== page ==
Wednesday, March 5th

  • 8:00 AM Daily Mass (English)
  • 5:00 PM Liturgy of the Word (English)
  • 7:00 PM Liturgy of the Word (Spanish)

"Remember, man, you are dust and to dust you will return" (Gn 3:19).
Those who receive ashes are reminded of this truth to begin the season of Lent.

Ashes are a sign of repentance and sorrow. In the early church, those who had committed a serious sin would wear a penitential garment and be sprinkled with ashes. By 1091, the church encouraged all Catholics to be marked with ashes at the beginning of Lent. This practice continues today and as we are marked with the ashes, we are reminded of our baptismal commitment to "turn away from sin and be faithful to the gospel" (Mk 1:15).

The ashes used on Ash Wednesday come from the palm branches that were blessed the previous year on Passion Sunday. Since there is no special rite governing how the palms are burned, many areas have begun their own traditions of preparing the ashes to be used. There is also no rule that stipulates that the ashes must be worn outside of the Ash Wednesday Liturgy, although it is common to see many people still wearing the ashes throughout the day.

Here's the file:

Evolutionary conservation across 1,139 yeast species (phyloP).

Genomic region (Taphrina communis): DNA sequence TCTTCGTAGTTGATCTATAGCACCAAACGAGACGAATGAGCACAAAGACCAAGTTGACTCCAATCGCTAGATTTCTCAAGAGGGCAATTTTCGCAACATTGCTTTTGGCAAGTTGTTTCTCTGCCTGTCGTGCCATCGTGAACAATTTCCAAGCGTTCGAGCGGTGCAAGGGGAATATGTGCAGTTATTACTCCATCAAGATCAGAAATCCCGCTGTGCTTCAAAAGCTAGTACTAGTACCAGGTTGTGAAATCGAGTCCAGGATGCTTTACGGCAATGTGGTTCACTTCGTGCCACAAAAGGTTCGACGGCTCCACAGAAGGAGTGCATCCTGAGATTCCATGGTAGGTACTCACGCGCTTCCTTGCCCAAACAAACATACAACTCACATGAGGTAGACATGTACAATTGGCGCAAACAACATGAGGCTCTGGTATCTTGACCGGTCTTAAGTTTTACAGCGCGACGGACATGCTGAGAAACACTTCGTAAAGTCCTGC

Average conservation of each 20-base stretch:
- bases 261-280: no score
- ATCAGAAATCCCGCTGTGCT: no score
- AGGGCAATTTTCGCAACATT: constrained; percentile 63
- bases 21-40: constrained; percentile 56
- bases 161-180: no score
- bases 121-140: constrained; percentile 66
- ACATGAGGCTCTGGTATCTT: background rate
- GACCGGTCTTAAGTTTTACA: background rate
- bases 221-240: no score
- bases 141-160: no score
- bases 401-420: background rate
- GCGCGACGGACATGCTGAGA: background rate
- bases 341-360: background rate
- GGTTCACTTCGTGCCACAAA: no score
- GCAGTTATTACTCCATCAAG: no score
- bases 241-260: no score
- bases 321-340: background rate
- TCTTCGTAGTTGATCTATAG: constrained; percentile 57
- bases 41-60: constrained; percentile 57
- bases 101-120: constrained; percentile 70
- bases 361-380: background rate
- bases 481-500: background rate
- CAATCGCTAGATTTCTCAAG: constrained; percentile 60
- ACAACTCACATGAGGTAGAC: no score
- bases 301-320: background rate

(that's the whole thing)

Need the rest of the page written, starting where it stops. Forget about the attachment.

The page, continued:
Some people believe that it is a sin, or worse, that you would not go to heaven if you did not receive ashes. This is not true.

Ash Wednesday is NOT a holy day of obligation, but that does not mean that we should not participate in the liturgy or that the symbol is not important. Wearing ashes symbolizes our resolve to live a life dead to sin and alive for Christ. Wearing ashes reminds us to deepen our desire to live out our baptismal promises.